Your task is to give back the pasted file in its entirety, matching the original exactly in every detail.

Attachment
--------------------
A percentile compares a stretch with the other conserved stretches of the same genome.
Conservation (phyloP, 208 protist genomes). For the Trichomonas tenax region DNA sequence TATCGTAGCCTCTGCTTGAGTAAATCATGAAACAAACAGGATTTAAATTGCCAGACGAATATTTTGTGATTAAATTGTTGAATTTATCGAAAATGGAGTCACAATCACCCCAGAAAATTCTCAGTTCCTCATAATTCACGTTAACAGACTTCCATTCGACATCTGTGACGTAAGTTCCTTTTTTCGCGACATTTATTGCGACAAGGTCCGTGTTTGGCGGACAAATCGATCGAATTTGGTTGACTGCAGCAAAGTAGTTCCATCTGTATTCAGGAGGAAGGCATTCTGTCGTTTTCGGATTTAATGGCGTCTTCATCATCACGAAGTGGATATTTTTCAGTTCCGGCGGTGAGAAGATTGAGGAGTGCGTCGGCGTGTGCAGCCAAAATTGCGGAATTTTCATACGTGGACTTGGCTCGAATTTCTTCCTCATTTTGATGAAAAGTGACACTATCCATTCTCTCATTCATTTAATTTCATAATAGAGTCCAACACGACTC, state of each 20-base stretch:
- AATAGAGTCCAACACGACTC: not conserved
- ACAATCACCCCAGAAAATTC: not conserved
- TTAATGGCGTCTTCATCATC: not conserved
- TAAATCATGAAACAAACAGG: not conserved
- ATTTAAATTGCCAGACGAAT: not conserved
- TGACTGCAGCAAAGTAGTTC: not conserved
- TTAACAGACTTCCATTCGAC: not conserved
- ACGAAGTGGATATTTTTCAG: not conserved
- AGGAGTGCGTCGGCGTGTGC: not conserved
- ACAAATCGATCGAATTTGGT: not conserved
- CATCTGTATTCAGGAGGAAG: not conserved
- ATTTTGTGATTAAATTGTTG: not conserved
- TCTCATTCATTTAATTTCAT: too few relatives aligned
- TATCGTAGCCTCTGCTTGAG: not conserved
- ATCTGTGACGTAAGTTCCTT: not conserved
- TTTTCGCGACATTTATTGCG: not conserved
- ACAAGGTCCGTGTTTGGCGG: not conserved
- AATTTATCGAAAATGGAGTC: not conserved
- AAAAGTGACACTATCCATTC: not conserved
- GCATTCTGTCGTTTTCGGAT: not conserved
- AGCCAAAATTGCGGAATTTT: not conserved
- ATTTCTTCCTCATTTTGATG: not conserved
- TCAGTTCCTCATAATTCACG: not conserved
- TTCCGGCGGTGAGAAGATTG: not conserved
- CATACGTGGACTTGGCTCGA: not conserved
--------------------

A percentile compares a stretch with the other conserved stretches of the same genome.
Conservation (phyloP, 208 protist genomes). For the Trichomonas tenax region DNA sequence TATCGTAGCCTCTGCTTGAGTAAATCATGAAACAAACAGGATTTAAATTGCCAGACGAATATTTTGTGATTAAATTGTTGAATTTATCGAAAATGGAGTCACAATCACCCCAGAAAATTCTCAGTTCCTCATAATTCACGTTAACAGACTTCCATTCGACATCTGTGACGTAAGTTCCTTTTTTCGCGACATTTATTGCGACAAGGTCCGTGTTTGGCGGACAAATCGATCGAATTTGGTTGACTGCAGCAAAGTAGTTCCATCTGTATTCAGGAGGAAGGCATTCTGTCGTTTTCGGATTTAATGGCGTCTTCATCATCACGAAGTGGATATTTTTCAGTTCCGGCGGTGAGAAGATTGAGGAGTGCGTCGGCGTGTGCAGCCAAAATTGCGGAATTTTCATACGTGGACTTGGCTCGAATTTCTTCCTCATTTTGATGAAAAGTGACACTATCCATTCTCTCATTCATTTAATTTCATAATAGAGTCCAACACGACTC, state of each 20-base stretch:
- AATAGAGTCCAACACGACTC: not conserved
- ACAATCACCCCAGAAAATTC: not conserved
- TTAATGGCGTCTTCATCATC: not conserved
- TAAATCATGAAACAAACAGG: not conserved
- ATTTAAATTGCCAGACGAAT: not conserved
- TGACTGCAGCAAAGTAGTTC: not conserved
- TTAACAGACTTCCATTCGAC: not conserved
- ACGAAGTGGATATTTTTCAG: not conserved
- AGGAGTGCGTCGGCGTGTGC: not conserved
- ACAAATCGATCGAATTTGGT: not conserved
- CATCTGTATTCAGGAGGAAG: not conserved
- ATTTTGTGATTAAATTGTTG: not conserved
- TCTCATTCATTTAATTTCAT: too few relatives aligned
- TATCGTAGCCTCTGCTTGAG: not conserved
- ATCTGTGACGTAAGTTCCTT: not conserved
- TTTTCGCGACATTTATTGCG: not conserved
- ACAAGGTCCGTGTTTGGCGG: not conserved
- AATTTATCGAAAATGGAGTC: not conserved
- AAAAGTGACACTATCCATTC: not conserved
- GCATTCTGTCGTTTTCGGAT: not conserved
- AGCCAAAATTGCGGAATTTT: not conserved
- ATTTCTTCCTCATTTTGATG: not conserved
- TCAGTTCCTCATAATTCACG: not conserved
- TTCCGGCGGTGAGAAGATTG: not conserved
- CATACGTGGACTTGGCTCGA: not conserved